With only two playoff appearances in franchise history, the Blue Jackets finished 27th overall in the standings to close out the 2015-16 season. John Tortorella, their coach, was at one point early this season the most likely of all NHL coaches to be fired first.
But this has turned into a remarkable run, and an unexpected one, too. The power play ranks as the best in the league at 28 per cent. Sergei Bobrovsky, the winning goalie versus the Wild, has been heavily relied on and he’s responded by posting a .934 save percentage coming into Saturday’s contest. Their young defenseman have been very good. Rookie Zach Werenski has continued to impress and Seth Jones is up to seven goals on the season.
On Saturday, they faced a Wild team that had won 12 in a row. The Blue Jackets and Wild. The two hottest teams in the league at the end of 2016.
This time, the Blue Jackets took the win by a final of 4-2 in a feisty one.
Among the great stories in Columbus has been the play of Cam Atkinson. He continued that against the Wild, scoring twice, giving him 17 goals on the season. The Blue Jackets, with goals from Jack Johnson and Atkinson, scored 15 seconds apart in the middle period, opening up a three-goal lead.
The Wild tried to fight back. Jason Zucker‘s breakaway goal 24 seconds into the third period appeared to give them life. But they couldn’t beat Bobrovsky after that, and the Blue Jackets held on.
They end 2016 leading the defending champion Pittsburgh Penguins for top spot in the Metropolitan Division.
What does 2017 have in store for the Blue Jackets? They are serving notice it could be a big year for them.
Red Wings rally by Bruins in another game that evokes the Eighties
Things looked pretty grim for the Detroit Red Wings after the Boston Bruins chased Jared Coreau from the net with a quick 3-0 lead. Maybe the Red Wings took note that this has been a weird, high-scoring week in the NHL, because they rallied back and eventually won 6-5 via a shootout.
To recap the zaniest games of each day from this odd few days of hockey:
(That’s the coach’s answer to slamming a video game controller in a frustrating loss.)
Fitting in with this week’s other wilder contests, there were flurries of goals even beyond the trio that quickly gave Coreau the boot. The Red Wings warped a 4-1 Bruins lead to a 4-4 tie with three goals in a little more than 10 minutes of time.
Adam McQuaid then regained Boston’s lead 21 seconds after it was tied, but the Red Wings didn’t give up. Instead, they applied a ton of pressure in the third period until Gustav Nyquist tied it up with about three minutes left.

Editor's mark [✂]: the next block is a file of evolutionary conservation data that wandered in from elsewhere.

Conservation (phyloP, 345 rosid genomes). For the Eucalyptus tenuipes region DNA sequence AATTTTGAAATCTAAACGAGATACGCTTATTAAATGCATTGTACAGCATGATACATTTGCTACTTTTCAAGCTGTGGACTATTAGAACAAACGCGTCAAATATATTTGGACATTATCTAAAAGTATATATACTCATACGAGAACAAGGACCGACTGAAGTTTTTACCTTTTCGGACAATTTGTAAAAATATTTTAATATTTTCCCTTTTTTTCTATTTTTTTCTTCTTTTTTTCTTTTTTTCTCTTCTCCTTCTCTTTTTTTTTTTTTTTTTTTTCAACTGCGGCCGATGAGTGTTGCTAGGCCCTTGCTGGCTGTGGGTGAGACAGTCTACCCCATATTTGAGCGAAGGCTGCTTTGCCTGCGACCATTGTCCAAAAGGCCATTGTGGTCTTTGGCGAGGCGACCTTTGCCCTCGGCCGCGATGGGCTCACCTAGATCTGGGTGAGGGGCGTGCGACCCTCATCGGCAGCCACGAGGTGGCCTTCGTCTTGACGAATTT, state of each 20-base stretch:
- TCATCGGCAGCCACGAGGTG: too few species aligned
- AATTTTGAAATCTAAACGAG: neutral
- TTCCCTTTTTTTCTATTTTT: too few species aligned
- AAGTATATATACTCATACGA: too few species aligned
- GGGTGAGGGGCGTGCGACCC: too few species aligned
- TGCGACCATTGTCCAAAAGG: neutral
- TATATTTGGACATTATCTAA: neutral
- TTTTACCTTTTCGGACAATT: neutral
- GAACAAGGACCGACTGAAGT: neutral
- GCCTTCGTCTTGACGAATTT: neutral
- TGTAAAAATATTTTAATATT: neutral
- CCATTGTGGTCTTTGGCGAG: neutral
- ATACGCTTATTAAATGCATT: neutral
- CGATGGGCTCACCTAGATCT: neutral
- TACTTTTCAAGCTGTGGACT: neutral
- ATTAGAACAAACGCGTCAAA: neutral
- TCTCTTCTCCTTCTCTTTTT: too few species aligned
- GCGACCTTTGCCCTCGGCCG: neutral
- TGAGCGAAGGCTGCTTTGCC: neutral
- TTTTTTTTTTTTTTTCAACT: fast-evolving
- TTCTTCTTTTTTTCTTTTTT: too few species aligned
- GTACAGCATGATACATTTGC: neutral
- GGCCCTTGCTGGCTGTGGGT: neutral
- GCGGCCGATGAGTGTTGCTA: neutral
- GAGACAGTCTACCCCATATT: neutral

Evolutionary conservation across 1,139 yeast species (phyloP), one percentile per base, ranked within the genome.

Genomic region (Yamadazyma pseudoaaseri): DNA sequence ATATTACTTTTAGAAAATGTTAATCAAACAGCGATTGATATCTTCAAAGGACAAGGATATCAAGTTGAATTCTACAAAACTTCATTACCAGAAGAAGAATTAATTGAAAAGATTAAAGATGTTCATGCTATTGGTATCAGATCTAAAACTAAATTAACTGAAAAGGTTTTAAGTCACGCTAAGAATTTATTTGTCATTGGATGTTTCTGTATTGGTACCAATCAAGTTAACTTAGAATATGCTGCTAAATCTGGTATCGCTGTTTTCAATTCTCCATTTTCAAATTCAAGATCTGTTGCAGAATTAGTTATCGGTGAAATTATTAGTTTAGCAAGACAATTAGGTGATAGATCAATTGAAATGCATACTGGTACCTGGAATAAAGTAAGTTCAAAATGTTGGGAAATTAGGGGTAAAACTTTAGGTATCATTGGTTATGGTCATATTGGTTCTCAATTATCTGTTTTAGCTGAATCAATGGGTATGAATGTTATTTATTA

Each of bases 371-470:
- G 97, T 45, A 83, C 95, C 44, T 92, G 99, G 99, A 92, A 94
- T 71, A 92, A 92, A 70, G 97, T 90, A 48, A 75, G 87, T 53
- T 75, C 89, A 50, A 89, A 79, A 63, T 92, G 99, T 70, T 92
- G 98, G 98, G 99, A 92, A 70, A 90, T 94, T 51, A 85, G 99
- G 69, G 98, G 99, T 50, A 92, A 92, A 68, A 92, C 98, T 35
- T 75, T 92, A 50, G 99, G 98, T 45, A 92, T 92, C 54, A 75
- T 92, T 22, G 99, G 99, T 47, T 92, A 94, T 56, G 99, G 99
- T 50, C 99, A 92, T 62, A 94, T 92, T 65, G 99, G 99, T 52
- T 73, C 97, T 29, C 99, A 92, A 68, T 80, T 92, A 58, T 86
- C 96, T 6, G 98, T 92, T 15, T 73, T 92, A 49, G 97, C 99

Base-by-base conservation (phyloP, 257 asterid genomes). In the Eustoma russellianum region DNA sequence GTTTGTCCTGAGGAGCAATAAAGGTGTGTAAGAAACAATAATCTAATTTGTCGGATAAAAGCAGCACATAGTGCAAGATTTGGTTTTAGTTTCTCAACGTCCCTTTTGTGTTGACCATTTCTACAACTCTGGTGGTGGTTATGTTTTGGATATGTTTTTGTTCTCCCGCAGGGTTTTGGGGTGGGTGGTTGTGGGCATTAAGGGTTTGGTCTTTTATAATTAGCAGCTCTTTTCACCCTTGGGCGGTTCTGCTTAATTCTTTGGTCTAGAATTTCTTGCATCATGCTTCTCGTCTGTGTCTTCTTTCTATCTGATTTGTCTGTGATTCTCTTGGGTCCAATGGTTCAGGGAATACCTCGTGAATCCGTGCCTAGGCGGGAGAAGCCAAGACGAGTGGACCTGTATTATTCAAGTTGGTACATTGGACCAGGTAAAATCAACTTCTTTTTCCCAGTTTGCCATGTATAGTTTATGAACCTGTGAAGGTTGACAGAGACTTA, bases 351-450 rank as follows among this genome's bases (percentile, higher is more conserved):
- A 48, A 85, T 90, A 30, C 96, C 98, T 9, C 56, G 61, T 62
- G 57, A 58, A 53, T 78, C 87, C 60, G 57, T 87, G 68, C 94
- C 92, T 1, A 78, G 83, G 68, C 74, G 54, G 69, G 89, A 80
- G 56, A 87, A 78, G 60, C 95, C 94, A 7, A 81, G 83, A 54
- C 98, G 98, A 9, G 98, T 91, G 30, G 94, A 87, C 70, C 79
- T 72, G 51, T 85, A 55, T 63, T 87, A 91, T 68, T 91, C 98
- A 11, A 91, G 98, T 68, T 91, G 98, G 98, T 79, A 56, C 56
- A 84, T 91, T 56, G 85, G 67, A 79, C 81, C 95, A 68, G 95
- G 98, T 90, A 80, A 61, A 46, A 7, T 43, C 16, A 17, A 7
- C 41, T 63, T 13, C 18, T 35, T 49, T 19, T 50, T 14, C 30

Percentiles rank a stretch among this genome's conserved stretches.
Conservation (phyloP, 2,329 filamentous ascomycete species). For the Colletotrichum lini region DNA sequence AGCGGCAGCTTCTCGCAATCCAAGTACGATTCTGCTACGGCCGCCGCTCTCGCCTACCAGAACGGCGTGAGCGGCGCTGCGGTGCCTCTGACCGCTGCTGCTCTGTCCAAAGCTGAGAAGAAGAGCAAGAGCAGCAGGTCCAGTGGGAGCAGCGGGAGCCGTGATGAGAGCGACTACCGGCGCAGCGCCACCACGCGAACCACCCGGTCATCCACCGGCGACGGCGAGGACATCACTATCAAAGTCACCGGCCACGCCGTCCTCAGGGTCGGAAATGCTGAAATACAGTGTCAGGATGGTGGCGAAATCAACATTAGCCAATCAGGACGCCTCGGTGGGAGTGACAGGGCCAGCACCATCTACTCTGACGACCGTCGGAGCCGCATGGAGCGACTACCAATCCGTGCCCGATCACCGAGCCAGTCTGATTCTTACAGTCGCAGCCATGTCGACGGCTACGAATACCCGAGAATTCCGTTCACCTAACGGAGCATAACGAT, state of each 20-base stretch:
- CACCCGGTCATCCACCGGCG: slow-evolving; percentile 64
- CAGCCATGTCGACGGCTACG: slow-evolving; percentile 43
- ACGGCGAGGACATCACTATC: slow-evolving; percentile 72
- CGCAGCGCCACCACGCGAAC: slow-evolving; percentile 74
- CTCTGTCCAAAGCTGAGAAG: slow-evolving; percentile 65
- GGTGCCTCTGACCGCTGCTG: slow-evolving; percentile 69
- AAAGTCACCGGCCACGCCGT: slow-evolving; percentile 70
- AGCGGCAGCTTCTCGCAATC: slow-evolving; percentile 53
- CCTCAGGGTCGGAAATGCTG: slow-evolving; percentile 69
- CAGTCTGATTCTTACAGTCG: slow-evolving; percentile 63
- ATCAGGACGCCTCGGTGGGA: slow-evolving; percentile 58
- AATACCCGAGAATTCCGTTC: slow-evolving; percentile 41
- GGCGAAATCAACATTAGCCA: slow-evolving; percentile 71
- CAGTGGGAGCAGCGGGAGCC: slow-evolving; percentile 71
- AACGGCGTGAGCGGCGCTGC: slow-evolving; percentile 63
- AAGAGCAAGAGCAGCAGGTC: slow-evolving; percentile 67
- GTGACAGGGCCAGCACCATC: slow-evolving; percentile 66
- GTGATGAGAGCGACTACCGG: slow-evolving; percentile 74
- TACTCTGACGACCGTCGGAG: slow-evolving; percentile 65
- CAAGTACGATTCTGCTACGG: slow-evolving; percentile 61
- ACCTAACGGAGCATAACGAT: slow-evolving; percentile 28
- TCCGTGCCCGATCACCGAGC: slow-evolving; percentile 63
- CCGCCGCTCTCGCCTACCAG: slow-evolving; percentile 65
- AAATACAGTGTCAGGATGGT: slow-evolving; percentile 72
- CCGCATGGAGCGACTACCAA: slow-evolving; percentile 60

Detroit still has a long way to go to protect its remarkable playoff streak, especially when teams like the Bruins can at least salvage “charity points” with losses. If the Red Wings want to make an unlikely push, they’ll need to show the kind of resolve that was on display on yet another wild night in the NHL.
#RedWings win a game after allowing 4 first-period goals for the first time since November 1, 1991 vs Hartford
PHT brings you the hard-hitting math, as you know, so here’s the latest burst: Connor McDavid is more than a point-per-game player.
You see, he scored the 100th point of his promising NHL career, and he did so in just his 92nd career game on Wednesday. Let us remind you that he’s just 20 years old (and he turned 20 on Jan. 13). Yeah.
Point 100 came on via an assist on a Zack Kassian goal as the Edmonton Oilers went up 1-0 against the Florida Panthers.
Here’s the clip:
Update: There’s debate regarding whether McDavid’s overtime-winner should have counted or not, but either way, it’s impressive that he generated a goal and an assist after hitting the 100-point mark. So it’s now 102 points in 92 games.
Here’s that contested goal:
Video: This assist helps explain why Red Wings might not trade Vanek
In the video above, you can see Bob McKenzie lay out the Detroit Red Wings’ status as the trade deadline begins to look like more of a consideration.
Considering their playoff streak, it’s not that shocking that they’re at least struggling with the idea of being sellers. More than a few people probably did a double-take (or spit-take?) when McKenzie noted that management might opt to re-sign forward/remarkable reclamation project Thomas Vanek instead of moving him for assets.
It’s reasonable to question that logic, but then you see what he’s doing lately, particularly the chemistry he seems to be building with Andreas Athanasiou.
Wednesday’s gorgeous assist to Athanasiou illustrates some of that brilliance, if stats bore you:
If stats tell some of the story, well, they’re impressive. Vanek now has a seven-game point streak with the assist; if he doesn’t score another point, he’ll have 10 points during that span. He also has at least a point in 11 of his last 12 contests.
Athanasiou’s really “feeling it” lately, too. If he stays at a goal tonight, he’ll have five goals and eight points in his last seven games, only failing to generate a point in two of those contests. His speed and skill really seem to be coming to the surface, a great sign for the 22-year-old.
Still, Vanek is 32, and the Red Wings would need a heck of a run to even make the playoffs. So that’s where the discussion gets a little sticky.
There’s still time to sort that out, though. In the meantime, fans should enjoy what those two have been accomplishing, even if many want the window to close on that combo soon.